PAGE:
Certainly. Well, laparoscopic surgery has really not evolved much over the last 30 years. We’ve got straight sticks that surgeons can only really operate two of those. They have to rely on someone else to be their eyes in the surgery and drive a camera. They’re standing up often times in difficult position. So, so much of surgery now has transformed over to laparoscopic surgery. We’ve been surprised that some of the basic benefits of ergonomics and technology has not found its way into laparoscopy. When you can take someone into Senhance, first of all, the overall ability that robotics gives you to give the precision, the strength, the trimmer reduction, when you can take that to a laparoscopic procedure, that’s a big benefit because you are typically using straight sticks with the surgeon and assistant, to try to holdback organs and tissue and do delicate surgery on the end of a long, rigid instrument, it’s difficult. To be able to give them that precision to do that with the Senhance, greatly enhances their comfort, and level to do a little more delicate surgery. As we move toward less invasiveness, we already have a five-millimeter platform, and as we’ve announced in Europe, we have CE Mark for three-millimeter. We look forward to bringing three-millimeter here to the States. This is really going to usher in a new realm of surgery that many people in Europe are starting to dub scarless robotic surgery, when you can take three-millimeter instruments, it’s very difficult to control three-millimeter instruments the way you want to. Robotic technology, the stability of the arms allows them to do that. When you add on the laparoscopic surgeon standing on the tile floor for eight hours a day operating, if you can allow them to sit down, have a much more ergonomic stance, take the pressure off their arms, to be able to pause surgery and not have to lose the place inside the body where you are, when you cannot rely on someone else to drive your camera, like in laparoscopic surgery, which is adds time and effort to a lap surgery, when the surgeon is now able to control that with just their eyes, now they can simultaneously control three robotic arms, two instruments and the camera. Now they can start doing multi-quadrant surgery, which has been very difficult with current robotic technology because you have to pause and reposition your camera. So these are some of the things that we continue to hear from our early users that they see as a big benefit versus laparoscopic surgery. I would say the last thing is, one thing that’s certainly held robotic surgery back from broader adoption is the fact that they’ve been focused on per procedure cost, and when you take an open surgery and make it robotic, you usually get a length of stay benefit in the hospital, which can kind of offset some per procedure increases. With Senhance, keeping our per procedure cost more like laparoscopy, we can really start looking at more high-volume laparoscopic cases. They can enjoy all these benefits that I just explained that Senhance brings. So, we can change the paradigm a little bit. Not having to do robotic surgery just on those few procedures that we can “justify.” And then I’ll just say lastly, as we’re heading into the American College of Surgery Meeting next week in San Diego, the American College of Surgery just put out a statistic that 87% of laparoscopic surgeons suffer from performance-related symptoms. So, said it another way, I think, OSHA has not made it into the operating room, these surgeons are putting a very difficult physical position each and every day in the OR. And they’re really starting to benefit from some of these attributes of Senhance. So a little bit of a long question, Larry, but I feel like it encompassed quite a few things that other people have been asking, and hope it addresses your question.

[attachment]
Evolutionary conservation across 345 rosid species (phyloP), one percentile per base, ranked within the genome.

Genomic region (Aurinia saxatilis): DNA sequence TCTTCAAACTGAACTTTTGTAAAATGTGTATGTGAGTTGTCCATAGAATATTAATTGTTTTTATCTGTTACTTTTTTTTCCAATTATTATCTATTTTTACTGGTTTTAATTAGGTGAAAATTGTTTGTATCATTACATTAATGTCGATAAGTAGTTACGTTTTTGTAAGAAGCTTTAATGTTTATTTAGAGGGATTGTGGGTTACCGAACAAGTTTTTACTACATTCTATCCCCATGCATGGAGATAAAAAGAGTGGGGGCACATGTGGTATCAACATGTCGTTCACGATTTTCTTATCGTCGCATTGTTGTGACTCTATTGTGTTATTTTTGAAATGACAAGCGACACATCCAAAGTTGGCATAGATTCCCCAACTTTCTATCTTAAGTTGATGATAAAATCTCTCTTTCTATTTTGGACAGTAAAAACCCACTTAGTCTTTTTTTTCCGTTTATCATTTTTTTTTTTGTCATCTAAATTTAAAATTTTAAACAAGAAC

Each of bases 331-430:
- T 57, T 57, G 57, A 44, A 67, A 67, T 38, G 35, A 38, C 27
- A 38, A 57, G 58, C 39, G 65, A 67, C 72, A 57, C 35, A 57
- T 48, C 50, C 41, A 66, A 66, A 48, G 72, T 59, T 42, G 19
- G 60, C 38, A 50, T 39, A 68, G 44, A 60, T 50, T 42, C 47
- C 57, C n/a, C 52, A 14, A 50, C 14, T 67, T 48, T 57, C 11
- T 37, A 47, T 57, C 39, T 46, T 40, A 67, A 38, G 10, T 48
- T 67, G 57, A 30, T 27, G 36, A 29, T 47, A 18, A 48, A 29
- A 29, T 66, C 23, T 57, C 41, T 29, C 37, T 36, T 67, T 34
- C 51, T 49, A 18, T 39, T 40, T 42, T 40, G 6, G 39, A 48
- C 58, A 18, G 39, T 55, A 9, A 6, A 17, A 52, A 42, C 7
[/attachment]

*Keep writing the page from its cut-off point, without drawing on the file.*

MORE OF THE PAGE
Lawrence Soren Keusch — Raymond James & Associates, Inc., Research Division — MD

No, that was really helpful. I guess, the one follow on to that, then I just had a couple of quick ones. You obviously mentioned a lot of the reasons why the Senhance is so attractive for surgeons looking at this system. But you didn’t really mention improvements in clinical outcomes. You talked about the surgeon benefits. You talked about less scarring. But is it the right way and is a way that you’re going to after this market, not necessarily to focus on clinical benefit, and again, focus more on the other attributes that you talked about?

Todd M. Pope — TransEnterix, Inc. — CEO, President and Director

I think the attributes are important because they haven’t been addressed. But obviously, clinical benefits that any technology brings is going to be important. And I think, we’re going to be focusing more and more on that as our data continues to compile. We have seven different systems around the world now and five different countries doing surgery. And as we continue to gather data, we’re going to be opening up a registry in Europe. And as we gather that data, I think, we’ll be able to stand up and both publish and get it to podium and talk about some of the clinical benefits. Because we certainly believe some of the attributes that I listed earlier will certainly portend into clinical benefits. So we think it will be important. I just think when you have data, it helps to talk about those.

Lawrence Soren Keusch — Raymond James & Associates, Inc., Research Division — MD

Yes. I totally understand and appreciate that. So just a couple of other quick ones. So the three-arm configuration that you got approval for here in the U.S. does that suggest that you need another physician or surgeon at the patient side to manipulate a fourth instrument to extents you need it?

Todd M. Pope — TransEnterix, Inc. — CEO, President and Director

Well, in almost every robotic surgery that we see done, someone else is scrubbed in into the field, whether it’s to operate one of the ports, operate instrument, switch something else. So that’s not adding a person. That’s just utilizing a person that’s already there in the — inside the sterile field.